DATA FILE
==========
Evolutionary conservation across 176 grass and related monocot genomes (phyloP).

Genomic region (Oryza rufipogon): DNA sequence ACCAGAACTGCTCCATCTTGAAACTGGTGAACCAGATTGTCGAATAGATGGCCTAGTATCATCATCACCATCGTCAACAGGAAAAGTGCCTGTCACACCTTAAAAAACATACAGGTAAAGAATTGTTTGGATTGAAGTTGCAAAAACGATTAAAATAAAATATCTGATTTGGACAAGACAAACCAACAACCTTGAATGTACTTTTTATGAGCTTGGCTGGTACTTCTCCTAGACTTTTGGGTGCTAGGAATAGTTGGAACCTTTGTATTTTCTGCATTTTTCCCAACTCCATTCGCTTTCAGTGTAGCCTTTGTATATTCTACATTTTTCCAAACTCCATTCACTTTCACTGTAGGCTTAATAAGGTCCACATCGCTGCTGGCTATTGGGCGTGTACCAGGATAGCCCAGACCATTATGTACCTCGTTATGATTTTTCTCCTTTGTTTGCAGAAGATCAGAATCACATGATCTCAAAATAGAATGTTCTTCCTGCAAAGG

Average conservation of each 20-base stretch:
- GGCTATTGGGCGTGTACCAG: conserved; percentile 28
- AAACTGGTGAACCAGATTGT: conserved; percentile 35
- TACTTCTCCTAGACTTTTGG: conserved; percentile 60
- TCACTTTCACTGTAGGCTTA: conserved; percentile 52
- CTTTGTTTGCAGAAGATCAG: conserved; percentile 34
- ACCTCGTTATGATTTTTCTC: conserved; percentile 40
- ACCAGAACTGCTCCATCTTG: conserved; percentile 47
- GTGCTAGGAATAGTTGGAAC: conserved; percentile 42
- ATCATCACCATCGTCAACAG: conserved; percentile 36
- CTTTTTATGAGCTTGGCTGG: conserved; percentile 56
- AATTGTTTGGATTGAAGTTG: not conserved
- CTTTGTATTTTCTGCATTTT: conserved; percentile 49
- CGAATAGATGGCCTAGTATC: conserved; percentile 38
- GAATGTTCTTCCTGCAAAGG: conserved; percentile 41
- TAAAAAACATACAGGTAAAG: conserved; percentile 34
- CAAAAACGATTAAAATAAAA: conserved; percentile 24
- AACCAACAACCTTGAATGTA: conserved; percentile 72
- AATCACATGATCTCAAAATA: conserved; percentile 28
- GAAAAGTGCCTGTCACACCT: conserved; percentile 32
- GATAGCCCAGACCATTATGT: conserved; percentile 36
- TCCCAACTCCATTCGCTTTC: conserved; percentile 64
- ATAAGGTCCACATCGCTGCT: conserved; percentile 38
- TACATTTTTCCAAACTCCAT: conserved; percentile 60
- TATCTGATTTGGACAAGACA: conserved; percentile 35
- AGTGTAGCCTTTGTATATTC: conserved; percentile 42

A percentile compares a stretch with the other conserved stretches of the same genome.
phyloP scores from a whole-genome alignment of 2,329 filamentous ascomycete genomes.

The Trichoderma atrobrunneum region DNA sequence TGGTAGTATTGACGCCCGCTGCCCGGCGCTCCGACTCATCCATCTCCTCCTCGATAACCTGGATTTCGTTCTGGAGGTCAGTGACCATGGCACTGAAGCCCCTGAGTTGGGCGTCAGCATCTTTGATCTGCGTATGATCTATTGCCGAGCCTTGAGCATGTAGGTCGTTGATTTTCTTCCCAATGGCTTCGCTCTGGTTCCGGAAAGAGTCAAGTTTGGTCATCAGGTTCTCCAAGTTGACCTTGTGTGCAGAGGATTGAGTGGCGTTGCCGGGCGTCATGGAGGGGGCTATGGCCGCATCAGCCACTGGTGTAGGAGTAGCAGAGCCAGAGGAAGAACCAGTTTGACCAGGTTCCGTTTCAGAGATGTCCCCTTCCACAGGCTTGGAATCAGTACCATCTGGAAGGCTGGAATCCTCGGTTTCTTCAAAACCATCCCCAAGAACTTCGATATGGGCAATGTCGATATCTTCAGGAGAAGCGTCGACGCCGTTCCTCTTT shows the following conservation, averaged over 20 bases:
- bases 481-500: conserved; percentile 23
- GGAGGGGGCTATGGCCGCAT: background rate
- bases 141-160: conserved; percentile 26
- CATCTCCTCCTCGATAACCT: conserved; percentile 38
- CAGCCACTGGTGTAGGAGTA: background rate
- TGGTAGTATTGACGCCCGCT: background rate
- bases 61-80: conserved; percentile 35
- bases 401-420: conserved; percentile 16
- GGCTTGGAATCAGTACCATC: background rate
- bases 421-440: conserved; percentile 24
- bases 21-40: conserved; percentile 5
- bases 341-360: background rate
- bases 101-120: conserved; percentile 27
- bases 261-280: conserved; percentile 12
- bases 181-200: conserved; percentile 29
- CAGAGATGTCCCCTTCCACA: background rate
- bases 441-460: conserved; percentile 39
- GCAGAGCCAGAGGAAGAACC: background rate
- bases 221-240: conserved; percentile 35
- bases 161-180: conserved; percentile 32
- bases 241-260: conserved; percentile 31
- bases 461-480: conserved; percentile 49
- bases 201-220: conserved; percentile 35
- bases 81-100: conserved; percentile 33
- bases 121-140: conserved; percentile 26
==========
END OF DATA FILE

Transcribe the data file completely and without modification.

Evolutionary conservation across 176 grass and related monocot genomes (phyloP).

Genomic region (Oryza rufipogon): DNA sequence ACCAGAACTGCTCCATCTTGAAACTGGTGAACCAGATTGTCGAATAGATGGCCTAGTATCATCATCACCATCGTCAACAGGAAAAGTGCCTGTCACACCTTAAAAAACATACAGGTAAAGAATTGTTTGGATTGAAGTTGCAAAAACGATTAAAATAAAATATCTGATTTGGACAAGACAAACCAACAACCTTGAATGTACTTTTTATGAGCTTGGCTGGTACTTCTCCTAGACTTTTGGGTGCTAGGAATAGTTGGAACCTTTGTATTTTCTGCATTTTTCCCAACTCCATTCGCTTTCAGTGTAGCCTTTGTATATTCTACATTTTTCCAAACTCCATTCACTTTCACTGTAGGCTTAATAAGGTCCACATCGCTGCTGGCTATTGGGCGTGTACCAGGATAGCCCAGACCATTATGTACCTCGTTATGATTTTTCTCCTTTGTTTGCAGAAGATCAGAATCACATGATCTCAAAATAGAATGTTCTTCCTGCAAAGG

Average conservation of each 20-base stretch:
- GGCTATTGGGCGTGTACCAG: conserved; percentile 28
- AAACTGGTGAACCAGATTGT: conserved; percentile 35
- TACTTCTCCTAGACTTTTGG: conserved; percentile 60
- TCACTTTCACTGTAGGCTTA: conserved; percentile 52
- CTTTGTTTGCAGAAGATCAG: conserved; percentile 34
- ACCTCGTTATGATTTTTCTC: conserved; percentile 40
- ACCAGAACTGCTCCATCTTG: conserved; percentile 47
- GTGCTAGGAATAGTTGGAAC: conserved; percentile 42
- ATCATCACCATCGTCAACAG: conserved; percentile 36
- CTTTTTATGAGCTTGGCTGG: conserved; percentile 56
- AATTGTTTGGATTGAAGTTG: not conserved
- CTTTGTATTTTCTGCATTTT: conserved; percentile 49
- CGAATAGATGGCCTAGTATC: conserved; percentile 38
- GAATGTTCTTCCTGCAAAGG: conserved; percentile 41
- TAAAAAACATACAGGTAAAG: conserved; percentile 34
- CAAAAACGATTAAAATAAAA: conserved; percentile 24
- AACCAACAACCTTGAATGTA: conserved; percentile 72
- AATCACATGATCTCAAAATA: conserved; percentile 28
- GAAAAGTGCCTGTCACACCT: conserved; percentile 32
- GATAGCCCAGACCATTATGT: conserved; percentile 36
- TCCCAACTCCATTCGCTTTC: conserved; percentile 64
- ATAAGGTCCACATCGCTGCT: conserved; percentile 38
- TACATTTTTCCAAACTCCAT: conserved; percentile 60
- TATCTGATTTGGACAAGACA: conserved; percentile 35
- AGTGTAGCCTTTGTATATTC: conserved; percentile 42

A percentile compares a stretch with the other conserved stretches of the same genome.
phyloP scores from a whole-genome alignment of 2,329 filamentous ascomycete genomes.

The Trichoderma atrobrunneum region DNA sequence TGGTAGTATTGACGCCCGCTGCCCGGCGCTCCGACTCATCCATCTCCTCCTCGATAACCTGGATTTCGTTCTGGAGGTCAGTGACCATGGCACTGAAGCCCCTGAGTTGGGCGTCAGCATCTTTGATCTGCGTATGATCTATTGCCGAGCCTTGAGCATGTAGGTCGTTGATTTTCTTCCCAATGGCTTCGCTCTGGTTCCGGAAAGAGTCAAGTTTGGTCATCAGGTTCTCCAAGTTGACCTTGTGTGCAGAGGATTGAGTGGCGTTGCCGGGCGTCATGGAGGGGGCTATGGCCGCATCAGCCACTGGTGTAGGAGTAGCAGAGCCAGAGGAAGAACCAGTTTGACCAGGTTCCGTTTCAGAGATGTCCCCTTCCACAGGCTTGGAATCAGTACCATCTGGAAGGCTGGAATCCTCGGTTTCTTCAAAACCATCCCCAAGAACTTCGATATGGGCAATGTCGATATCTTCAGGAGAAGCGTCGACGCCGTTCCTCTTT shows the following conservation, averaged over 20 bases:
- bases 481-500: conserved; percentile 23
- GGAGGGGGCTATGGCCGCAT: background rate
- bases 141-160: conserved; percentile 26
- CATCTCCTCCTCGATAACCT: conserved; percentile 38
- CAGCCACTGGTGTAGGAGTA: background rate
- TGGTAGTATTGACGCCCGCT: background rate
- bases 61-80: conserved; percentile 35
- bases 401-420: conserved; percentile 16
- GGCTTGGAATCAGTACCATC: background rate
- bases 421-440: conserved; percentile 24
- bases 21-40: conserved; percentile 5
- bases 341-360: background rate
- bases 101-120: conserved; percentile 27
- bases 261-280: conserved; percentile 12
- bases 181-200: conserved; percentile 29
- CAGAGATGTCCCCTTCCACA: background rate
- bases 441-460: conserved; percentile 39
- GCAGAGCCAGAGGAAGAACC: background rate
- bases 221-240: conserved; percentile 35
- bases 161-180: conserved; percentile 32
- bases 241-260: conserved; percentile 31
- bases 461-480: conserved; percentile 49
- bases 201-220: conserved; percentile 35
- bases 81-100: conserved; percentile 33
- bases 121-140: conserved; percentile 26